In the light of this finding, we rapidly decided to per-form a transoesophageal echocardiography (TEE) whi-ch showed a large, mobile thrombus, extending from the right ventricle towards the right atrium across the tricuspid valve then passing through a PFO into the left atrium (Figure 2, Video 1). Subsequent lower limb Doppler ultrasonography also detected deep vein thromboses into the left femoral and popliteal veins.
The patient was immediately referred to a cardiac surgical centre for surgical intervention. Fresh throm-bemboli in bilateral pulmonary arteries and both atria were removed, the PFO was closed by direct suture and an inferior cava filter was placed. Conventional anticoagulant therapy was initiated, and the patient re-covered uneventfully one week later.

Figure 1. Computer tomographic (CT) pulmonary angiography shows the presence of proximal bilateral pulmonary emboli.

Figure 2. Transesophageal echocardiography in high esophageal position shows a large thrombus entrapped in patent foramen ovale with its exten-sions in right and left atrium.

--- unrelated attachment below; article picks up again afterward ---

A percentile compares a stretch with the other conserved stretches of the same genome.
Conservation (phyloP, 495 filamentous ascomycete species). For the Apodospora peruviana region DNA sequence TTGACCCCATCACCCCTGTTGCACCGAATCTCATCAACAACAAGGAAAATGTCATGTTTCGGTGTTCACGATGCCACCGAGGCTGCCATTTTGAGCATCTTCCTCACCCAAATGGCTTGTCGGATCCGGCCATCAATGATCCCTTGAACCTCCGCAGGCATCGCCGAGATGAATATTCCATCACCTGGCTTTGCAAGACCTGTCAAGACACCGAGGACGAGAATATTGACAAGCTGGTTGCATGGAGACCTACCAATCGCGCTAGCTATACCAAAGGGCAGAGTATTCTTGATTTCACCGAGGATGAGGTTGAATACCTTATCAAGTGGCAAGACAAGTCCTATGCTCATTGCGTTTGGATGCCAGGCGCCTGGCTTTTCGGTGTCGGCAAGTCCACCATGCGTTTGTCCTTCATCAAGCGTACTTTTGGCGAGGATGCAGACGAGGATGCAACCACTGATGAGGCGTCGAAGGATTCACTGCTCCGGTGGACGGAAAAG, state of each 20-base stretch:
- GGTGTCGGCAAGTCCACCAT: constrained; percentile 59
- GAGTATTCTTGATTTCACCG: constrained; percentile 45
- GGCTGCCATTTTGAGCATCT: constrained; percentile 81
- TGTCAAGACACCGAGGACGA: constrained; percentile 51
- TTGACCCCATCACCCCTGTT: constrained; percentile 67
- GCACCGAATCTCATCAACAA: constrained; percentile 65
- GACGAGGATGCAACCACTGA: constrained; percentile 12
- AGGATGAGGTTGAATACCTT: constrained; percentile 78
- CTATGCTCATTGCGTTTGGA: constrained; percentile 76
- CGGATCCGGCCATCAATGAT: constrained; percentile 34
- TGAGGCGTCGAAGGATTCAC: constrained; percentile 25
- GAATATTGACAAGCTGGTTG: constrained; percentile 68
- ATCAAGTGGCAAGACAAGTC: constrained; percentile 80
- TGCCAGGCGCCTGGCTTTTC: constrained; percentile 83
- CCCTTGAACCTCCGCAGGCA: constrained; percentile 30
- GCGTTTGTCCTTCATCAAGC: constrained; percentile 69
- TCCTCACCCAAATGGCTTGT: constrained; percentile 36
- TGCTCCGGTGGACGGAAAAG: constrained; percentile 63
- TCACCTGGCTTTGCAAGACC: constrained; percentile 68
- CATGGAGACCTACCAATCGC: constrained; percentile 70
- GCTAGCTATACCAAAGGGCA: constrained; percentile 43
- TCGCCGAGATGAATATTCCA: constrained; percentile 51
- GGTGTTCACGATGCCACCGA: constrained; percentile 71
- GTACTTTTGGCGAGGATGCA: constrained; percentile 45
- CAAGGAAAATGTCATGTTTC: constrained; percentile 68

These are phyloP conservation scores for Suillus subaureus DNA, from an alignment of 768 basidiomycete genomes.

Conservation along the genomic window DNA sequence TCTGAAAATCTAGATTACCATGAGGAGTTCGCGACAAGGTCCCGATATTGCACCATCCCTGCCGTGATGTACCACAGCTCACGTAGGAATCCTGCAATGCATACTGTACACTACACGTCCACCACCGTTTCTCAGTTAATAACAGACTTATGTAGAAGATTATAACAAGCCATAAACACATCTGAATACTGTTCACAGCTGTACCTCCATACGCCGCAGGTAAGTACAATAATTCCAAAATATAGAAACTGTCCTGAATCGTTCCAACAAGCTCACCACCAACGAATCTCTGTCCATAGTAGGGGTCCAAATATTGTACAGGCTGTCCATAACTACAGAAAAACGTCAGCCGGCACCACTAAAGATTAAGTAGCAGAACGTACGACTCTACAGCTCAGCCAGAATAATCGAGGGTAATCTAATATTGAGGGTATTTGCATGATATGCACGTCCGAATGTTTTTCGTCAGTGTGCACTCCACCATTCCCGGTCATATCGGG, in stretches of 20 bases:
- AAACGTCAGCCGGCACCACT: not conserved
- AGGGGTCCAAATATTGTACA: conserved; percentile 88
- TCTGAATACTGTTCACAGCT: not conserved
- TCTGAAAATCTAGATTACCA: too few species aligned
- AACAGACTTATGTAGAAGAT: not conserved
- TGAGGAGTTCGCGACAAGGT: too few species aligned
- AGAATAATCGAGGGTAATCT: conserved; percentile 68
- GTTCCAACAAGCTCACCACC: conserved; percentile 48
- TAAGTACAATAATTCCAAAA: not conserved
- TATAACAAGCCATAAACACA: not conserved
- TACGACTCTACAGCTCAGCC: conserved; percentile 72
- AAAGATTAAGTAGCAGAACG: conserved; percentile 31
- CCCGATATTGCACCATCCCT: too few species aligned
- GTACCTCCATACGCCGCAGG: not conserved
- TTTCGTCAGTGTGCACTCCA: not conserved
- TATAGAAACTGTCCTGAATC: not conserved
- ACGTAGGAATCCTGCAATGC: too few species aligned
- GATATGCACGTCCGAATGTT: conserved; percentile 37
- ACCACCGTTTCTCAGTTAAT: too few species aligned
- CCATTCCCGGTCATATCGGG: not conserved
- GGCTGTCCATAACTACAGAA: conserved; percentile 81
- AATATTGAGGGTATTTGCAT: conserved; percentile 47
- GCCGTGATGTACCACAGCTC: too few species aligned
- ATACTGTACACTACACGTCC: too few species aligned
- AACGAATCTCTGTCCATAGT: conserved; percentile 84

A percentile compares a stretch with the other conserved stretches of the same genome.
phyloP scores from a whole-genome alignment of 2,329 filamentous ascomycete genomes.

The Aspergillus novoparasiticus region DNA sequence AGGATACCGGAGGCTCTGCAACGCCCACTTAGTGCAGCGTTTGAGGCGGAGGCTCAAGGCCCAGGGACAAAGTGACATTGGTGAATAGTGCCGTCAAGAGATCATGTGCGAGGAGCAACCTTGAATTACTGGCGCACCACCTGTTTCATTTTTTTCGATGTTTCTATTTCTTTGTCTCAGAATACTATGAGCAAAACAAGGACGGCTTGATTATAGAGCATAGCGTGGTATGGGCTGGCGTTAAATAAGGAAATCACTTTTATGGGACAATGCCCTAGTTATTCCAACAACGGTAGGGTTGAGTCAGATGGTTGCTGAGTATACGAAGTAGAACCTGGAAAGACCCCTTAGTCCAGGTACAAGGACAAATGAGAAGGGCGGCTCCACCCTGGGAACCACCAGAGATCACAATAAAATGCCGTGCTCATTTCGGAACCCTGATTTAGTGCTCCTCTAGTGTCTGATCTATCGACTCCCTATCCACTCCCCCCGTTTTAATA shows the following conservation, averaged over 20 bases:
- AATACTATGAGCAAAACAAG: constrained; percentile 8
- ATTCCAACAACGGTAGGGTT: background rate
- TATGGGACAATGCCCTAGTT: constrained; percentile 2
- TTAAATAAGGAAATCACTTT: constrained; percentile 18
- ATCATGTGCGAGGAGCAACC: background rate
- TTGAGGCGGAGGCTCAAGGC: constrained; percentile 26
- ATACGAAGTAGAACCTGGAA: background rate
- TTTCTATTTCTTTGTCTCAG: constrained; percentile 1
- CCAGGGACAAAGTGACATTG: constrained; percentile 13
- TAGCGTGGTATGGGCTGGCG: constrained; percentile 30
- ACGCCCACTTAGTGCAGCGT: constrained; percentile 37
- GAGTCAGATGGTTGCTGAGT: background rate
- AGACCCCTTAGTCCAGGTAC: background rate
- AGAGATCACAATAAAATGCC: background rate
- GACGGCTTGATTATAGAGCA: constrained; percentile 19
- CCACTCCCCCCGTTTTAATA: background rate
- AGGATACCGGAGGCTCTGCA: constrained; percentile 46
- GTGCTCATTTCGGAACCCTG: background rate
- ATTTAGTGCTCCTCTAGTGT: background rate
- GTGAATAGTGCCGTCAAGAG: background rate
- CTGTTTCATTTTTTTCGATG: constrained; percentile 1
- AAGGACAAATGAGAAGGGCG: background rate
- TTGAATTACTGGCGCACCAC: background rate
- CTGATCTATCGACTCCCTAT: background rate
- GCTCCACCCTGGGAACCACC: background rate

Transient right-to-left shunt can occur with cough, vomiting, Valsalva, explaining how an in-transit throm-bus can be entrapped in a PFO even in the setting of normal pressure relationships in rest8. We hereby hypothesize that in our patient the entrapment was provoked by temporarily raised pressure in the setting of an irritating cough.
Performing routine TTE in patients with PE and a low PESI score is not considered necessary at present9. In our patient, FoCUS TTE has been rapidly performed before calculation of the clinical severity index, but had it not been carried out, this serious condition would have been missed.
Right heart thrombi are still regarded as a signifi cant predictor of poor prognosis in PE10. However right heart thrombi in PE were occasionally described even in patients without markers of myocardial injury or right ventricular dysfunction11,12, as was the case of our patient.
Clinical features leading to the correct diagnosis of entrapped embolus can be misleading. While a few pa-tients presents with a classical diagnosis of PE and pa-radoxical embolism, the majority of patients presents with a PE diagnosis alone and up to 7% present with paradoxical embolism diagnosis alone13.